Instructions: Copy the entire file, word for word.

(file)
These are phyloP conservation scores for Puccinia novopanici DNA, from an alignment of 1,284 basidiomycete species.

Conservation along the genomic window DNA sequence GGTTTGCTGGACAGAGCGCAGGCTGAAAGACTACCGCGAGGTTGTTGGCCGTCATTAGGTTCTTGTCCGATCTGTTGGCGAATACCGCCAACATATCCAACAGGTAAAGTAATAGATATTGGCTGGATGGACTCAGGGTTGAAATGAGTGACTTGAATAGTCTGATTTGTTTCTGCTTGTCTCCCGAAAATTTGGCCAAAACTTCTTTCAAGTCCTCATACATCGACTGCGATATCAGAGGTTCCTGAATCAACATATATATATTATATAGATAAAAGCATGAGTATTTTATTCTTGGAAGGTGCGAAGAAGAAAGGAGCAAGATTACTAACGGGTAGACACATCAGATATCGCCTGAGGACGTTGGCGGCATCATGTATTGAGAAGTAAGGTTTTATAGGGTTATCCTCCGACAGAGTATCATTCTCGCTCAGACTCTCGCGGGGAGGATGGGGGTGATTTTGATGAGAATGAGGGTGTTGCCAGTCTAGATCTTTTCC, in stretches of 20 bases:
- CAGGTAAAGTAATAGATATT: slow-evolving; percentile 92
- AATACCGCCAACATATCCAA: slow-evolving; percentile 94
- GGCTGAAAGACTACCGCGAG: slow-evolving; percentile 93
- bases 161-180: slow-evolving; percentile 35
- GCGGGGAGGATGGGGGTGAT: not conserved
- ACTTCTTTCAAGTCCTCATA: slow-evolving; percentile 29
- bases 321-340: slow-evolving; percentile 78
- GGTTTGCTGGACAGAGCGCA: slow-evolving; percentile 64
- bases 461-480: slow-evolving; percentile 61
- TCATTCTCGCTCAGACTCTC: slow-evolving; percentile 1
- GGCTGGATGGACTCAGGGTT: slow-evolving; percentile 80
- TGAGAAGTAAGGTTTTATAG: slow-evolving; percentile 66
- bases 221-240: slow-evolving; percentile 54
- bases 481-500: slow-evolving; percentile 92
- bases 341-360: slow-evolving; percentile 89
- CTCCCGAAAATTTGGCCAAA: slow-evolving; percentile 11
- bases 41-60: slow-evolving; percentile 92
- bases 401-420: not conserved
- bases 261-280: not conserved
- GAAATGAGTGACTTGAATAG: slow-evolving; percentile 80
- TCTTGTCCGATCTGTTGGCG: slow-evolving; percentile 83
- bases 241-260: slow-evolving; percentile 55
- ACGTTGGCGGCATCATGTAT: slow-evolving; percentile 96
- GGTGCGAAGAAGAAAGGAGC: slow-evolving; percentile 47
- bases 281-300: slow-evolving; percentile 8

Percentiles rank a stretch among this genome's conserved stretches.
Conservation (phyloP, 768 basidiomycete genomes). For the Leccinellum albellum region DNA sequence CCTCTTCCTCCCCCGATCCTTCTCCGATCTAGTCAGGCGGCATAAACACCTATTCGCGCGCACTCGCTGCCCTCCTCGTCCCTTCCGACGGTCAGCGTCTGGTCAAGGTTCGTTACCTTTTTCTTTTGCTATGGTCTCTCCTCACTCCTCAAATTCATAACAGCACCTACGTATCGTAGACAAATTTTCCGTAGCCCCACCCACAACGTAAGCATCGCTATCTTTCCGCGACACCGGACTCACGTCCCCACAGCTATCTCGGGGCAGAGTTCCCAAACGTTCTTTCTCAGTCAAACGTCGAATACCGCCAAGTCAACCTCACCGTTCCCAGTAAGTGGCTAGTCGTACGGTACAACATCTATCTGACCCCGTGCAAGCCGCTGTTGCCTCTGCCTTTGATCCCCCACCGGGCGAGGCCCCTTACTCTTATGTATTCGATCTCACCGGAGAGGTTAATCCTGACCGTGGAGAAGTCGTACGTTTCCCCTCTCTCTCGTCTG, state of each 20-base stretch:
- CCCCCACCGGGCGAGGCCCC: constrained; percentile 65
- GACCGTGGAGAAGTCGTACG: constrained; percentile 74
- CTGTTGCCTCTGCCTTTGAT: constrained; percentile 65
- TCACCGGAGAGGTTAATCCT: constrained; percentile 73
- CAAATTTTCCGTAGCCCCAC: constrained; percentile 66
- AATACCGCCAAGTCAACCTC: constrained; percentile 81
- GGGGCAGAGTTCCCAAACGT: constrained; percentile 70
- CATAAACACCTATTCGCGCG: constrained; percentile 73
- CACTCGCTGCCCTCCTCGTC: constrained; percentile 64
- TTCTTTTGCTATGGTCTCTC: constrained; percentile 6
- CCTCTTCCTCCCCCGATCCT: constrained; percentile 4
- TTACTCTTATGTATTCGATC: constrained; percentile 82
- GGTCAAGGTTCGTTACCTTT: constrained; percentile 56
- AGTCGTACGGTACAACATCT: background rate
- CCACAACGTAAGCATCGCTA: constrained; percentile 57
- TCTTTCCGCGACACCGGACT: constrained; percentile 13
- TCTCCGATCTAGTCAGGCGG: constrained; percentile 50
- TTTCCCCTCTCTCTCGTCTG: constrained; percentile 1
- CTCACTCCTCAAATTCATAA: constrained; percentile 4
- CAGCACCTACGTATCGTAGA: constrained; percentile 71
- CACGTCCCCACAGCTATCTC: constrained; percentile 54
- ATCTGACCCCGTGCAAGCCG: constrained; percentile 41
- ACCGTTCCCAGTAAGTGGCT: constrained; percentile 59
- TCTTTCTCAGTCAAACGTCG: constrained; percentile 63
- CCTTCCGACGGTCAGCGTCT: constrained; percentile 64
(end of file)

These are phyloP conservation scores for Puccinia novopanici DNA, from an alignment of 1,284 basidiomycete species.

Conservation along the genomic window DNA sequence GGTTTGCTGGACAGAGCGCAGGCTGAAAGACTACCGCGAGGTTGTTGGCCGTCATTAGGTTCTTGTCCGATCTGTTGGCGAATACCGCCAACATATCCAACAGGTAAAGTAATAGATATTGGCTGGATGGACTCAGGGTTGAAATGAGTGACTTGAATAGTCTGATTTGTTTCTGCTTGTCTCCCGAAAATTTGGCCAAAACTTCTTTCAAGTCCTCATACATCGACTGCGATATCAGAGGTTCCTGAATCAACATATATATATTATATAGATAAAAGCATGAGTATTTTATTCTTGGAAGGTGCGAAGAAGAAAGGAGCAAGATTACTAACGGGTAGACACATCAGATATCGCCTGAGGACGTTGGCGGCATCATGTATTGAGAAGTAAGGTTTTATAGGGTTATCCTCCGACAGAGTATCATTCTCGCTCAGACTCTCGCGGGGAGGATGGGGGTGATTTTGATGAGAATGAGGGTGTTGCCAGTCTAGATCTTTTCC, in stretches of 20 bases:
- CAGGTAAAGTAATAGATATT: slow-evolving; percentile 92
- AATACCGCCAACATATCCAA: slow-evolving; percentile 94
- GGCTGAAAGACTACCGCGAG: slow-evolving; percentile 93
- bases 161-180: slow-evolving; percentile 35
- GCGGGGAGGATGGGGGTGAT: not conserved
- ACTTCTTTCAAGTCCTCATA: slow-evolving; percentile 29
- bases 321-340: slow-evolving; percentile 78
- GGTTTGCTGGACAGAGCGCA: slow-evolving; percentile 64
- bases 461-480: slow-evolving; percentile 61
- TCATTCTCGCTCAGACTCTC: slow-evolving; percentile 1
- GGCTGGATGGACTCAGGGTT: slow-evolving; percentile 80
- TGAGAAGTAAGGTTTTATAG: slow-evolving; percentile 66
- bases 221-240: slow-evolving; percentile 54
- bases 481-500: slow-evolving; percentile 92
- bases 341-360: slow-evolving; percentile 89
- CTCCCGAAAATTTGGCCAAA: slow-evolving; percentile 11
- bases 41-60: slow-evolving; percentile 92
- bases 401-420: not conserved
- bases 261-280: not conserved
- GAAATGAGTGACTTGAATAG: slow-evolving; percentile 80
- TCTTGTCCGATCTGTTGGCG: slow-evolving; percentile 83
- bases 241-260: slow-evolving; percentile 55
- ACGTTGGCGGCATCATGTAT: slow-evolving; percentile 96
- GGTGCGAAGAAGAAAGGAGC: slow-evolving; percentile 47
- bases 281-300: slow-evolving; percentile 8

Percentiles rank a stretch among this genome's conserved stretches.
Conservation (phyloP, 768 basidiomycete genomes). For the Leccinellum albellum region DNA sequence CCTCTTCCTCCCCCGATCCTTCTCCGATCTAGTCAGGCGGCATAAACACCTATTCGCGCGCACTCGCTGCCCTCCTCGTCCCTTCCGACGGTCAGCGTCTGGTCAAGGTTCGTTACCTTTTTCTTTTGCTATGGTCTCTCCTCACTCCTCAAATTCATAACAGCACCTACGTATCGTAGACAAATTTTCCGTAGCCCCACCCACAACGTAAGCATCGCTATCTTTCCGCGACACCGGACTCACGTCCCCACAGCTATCTCGGGGCAGAGTTCCCAAACGTTCTTTCTCAGTCAAACGTCGAATACCGCCAAGTCAACCTCACCGTTCCCAGTAAGTGGCTAGTCGTACGGTACAACATCTATCTGACCCCGTGCAAGCCGCTGTTGCCTCTGCCTTTGATCCCCCACCGGGCGAGGCCCCTTACTCTTATGTATTCGATCTCACCGGAGAGGTTAATCCTGACCGTGGAGAAGTCGTACGTTTCCCCTCTCTCTCGTCTG, state of each 20-base stretch:
- CCCCCACCGGGCGAGGCCCC: constrained; percentile 65
- GACCGTGGAGAAGTCGTACG: constrained; percentile 74
- CTGTTGCCTCTGCCTTTGAT: constrained; percentile 65
- TCACCGGAGAGGTTAATCCT: constrained; percentile 73
- CAAATTTTCCGTAGCCCCAC: constrained; percentile 66
- AATACCGCCAAGTCAACCTC: constrained; percentile 81
- GGGGCAGAGTTCCCAAACGT: constrained; percentile 70
- CATAAACACCTATTCGCGCG: constrained; percentile 73
- CACTCGCTGCCCTCCTCGTC: constrained; percentile 64
- TTCTTTTGCTATGGTCTCTC: constrained; percentile 6
- CCTCTTCCTCCCCCGATCCT: constrained; percentile 4
- TTACTCTTATGTATTCGATC: constrained; percentile 82
- GGTCAAGGTTCGTTACCTTT: constrained; percentile 56
- AGTCGTACGGTACAACATCT: background rate
- CCACAACGTAAGCATCGCTA: constrained; percentile 57
- TCTTTCCGCGACACCGGACT: constrained; percentile 13
- TCTCCGATCTAGTCAGGCGG: constrained; percentile 50
- TTTCCCCTCTCTCTCGTCTG: constrained; percentile 1
- CTCACTCCTCAAATTCATAA: constrained; percentile 4
- CAGCACCTACGTATCGTAGA: constrained; percentile 71
- CACGTCCCCACAGCTATCTC: constrained; percentile 54
- ATCTGACCCCGTGCAAGCCG: constrained; percentile 41
- ACCGTTCCCAGTAAGTGGCT: constrained; percentile 59
- TCTTTCTCAGTCAAACGTCG: constrained; percentile 63
- CCTTCCGACGGTCAGCGTCT: constrained; percentile 64